How long does alcohol rehab last?

Alcohol rehab can be a long and intensive process. Inpatient alcohol rehab averages about 28 days consecutive treatment, while outpatient rehabs last for about 3 months. The length of time an individual spends in alcohol rehab, however, will vary, depending on their needs. Read on to find out more about alcohol rehab and how long it lasts.

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Alcohol rehab: How long does it take?

The amount of time it takes to complete an alcohol rehab program typically depends on the individual person going through it. Some individuals will need longer and more intensive treatment, while others will respond well to treatment quickly. Different types of alcohol rehab will also last for different lengths of time. Following are the most common types of alcohol rehab and their duration.

Inpatient alcohol rehab – Traditionally, inpatient alcohol rehab programs take 28 days to complete. The aftercare, however, will usually take several months or even years to complete.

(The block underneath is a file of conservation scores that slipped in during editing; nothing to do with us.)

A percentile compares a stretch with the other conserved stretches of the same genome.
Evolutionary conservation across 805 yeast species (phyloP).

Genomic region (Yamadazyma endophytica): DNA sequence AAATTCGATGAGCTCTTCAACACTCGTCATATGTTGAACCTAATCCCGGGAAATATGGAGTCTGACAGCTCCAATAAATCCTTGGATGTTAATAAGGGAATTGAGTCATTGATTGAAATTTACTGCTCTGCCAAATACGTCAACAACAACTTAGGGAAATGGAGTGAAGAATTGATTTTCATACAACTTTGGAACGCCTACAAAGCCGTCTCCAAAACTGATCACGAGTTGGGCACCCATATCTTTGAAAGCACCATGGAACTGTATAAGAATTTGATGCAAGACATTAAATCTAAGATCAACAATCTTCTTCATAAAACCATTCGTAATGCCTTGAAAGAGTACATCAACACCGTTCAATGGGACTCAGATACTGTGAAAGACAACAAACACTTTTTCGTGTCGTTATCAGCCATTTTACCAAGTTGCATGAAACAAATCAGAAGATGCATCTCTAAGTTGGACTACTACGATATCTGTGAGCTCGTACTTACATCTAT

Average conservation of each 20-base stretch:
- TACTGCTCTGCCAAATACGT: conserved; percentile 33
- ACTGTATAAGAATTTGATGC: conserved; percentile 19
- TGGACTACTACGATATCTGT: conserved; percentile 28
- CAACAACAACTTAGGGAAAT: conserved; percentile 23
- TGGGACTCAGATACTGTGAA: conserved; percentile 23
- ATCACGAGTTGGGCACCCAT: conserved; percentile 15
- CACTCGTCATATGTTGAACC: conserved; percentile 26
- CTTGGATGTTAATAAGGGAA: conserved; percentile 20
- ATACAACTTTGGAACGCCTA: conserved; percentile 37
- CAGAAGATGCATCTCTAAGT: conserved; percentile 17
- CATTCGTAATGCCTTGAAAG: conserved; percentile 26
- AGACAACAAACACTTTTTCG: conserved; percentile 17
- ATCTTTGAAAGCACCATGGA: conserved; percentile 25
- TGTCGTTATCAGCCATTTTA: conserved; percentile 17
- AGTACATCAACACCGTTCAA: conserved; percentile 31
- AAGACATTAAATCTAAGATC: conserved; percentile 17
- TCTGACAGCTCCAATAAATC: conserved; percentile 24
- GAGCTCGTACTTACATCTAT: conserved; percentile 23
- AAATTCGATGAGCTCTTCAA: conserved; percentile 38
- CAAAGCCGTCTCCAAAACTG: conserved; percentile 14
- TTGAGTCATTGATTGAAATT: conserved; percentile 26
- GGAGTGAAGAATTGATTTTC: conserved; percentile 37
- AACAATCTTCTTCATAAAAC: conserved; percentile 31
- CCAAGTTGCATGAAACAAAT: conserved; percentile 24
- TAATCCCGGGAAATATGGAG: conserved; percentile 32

Long-term inpatient alcohol rehab – Individuals with severe alcohol problems will have more success with long-term inpatient alcohol rehab. On average, this type of alcohol rehab requires a stay in a residential facility for three months to a year.

Outpatient alcohol rehab – Outpatient alcohol rehab can be completed as an individual form of treatment or can be use as “aftercare”, to support inpatient alcohol rehab. These services are usually necessary for several months to several years. Recovering alcoholics who are participate in outpatient rehab services visit the clinic as often as once per day or as little as once per week.

Alcohol rehab duration and average time

  • Alcohol rehab (residential) = 28 days to 3 months to 6 months+
  • Alcohol rehab (outpatient)  = 10 weeks to 52 weeks

As mentioned above, traditional inpatient rehab will usually last between one month and one year. During this time, a recovering alcoholic will reside in the facility and go through daily individual and group therapy sessions.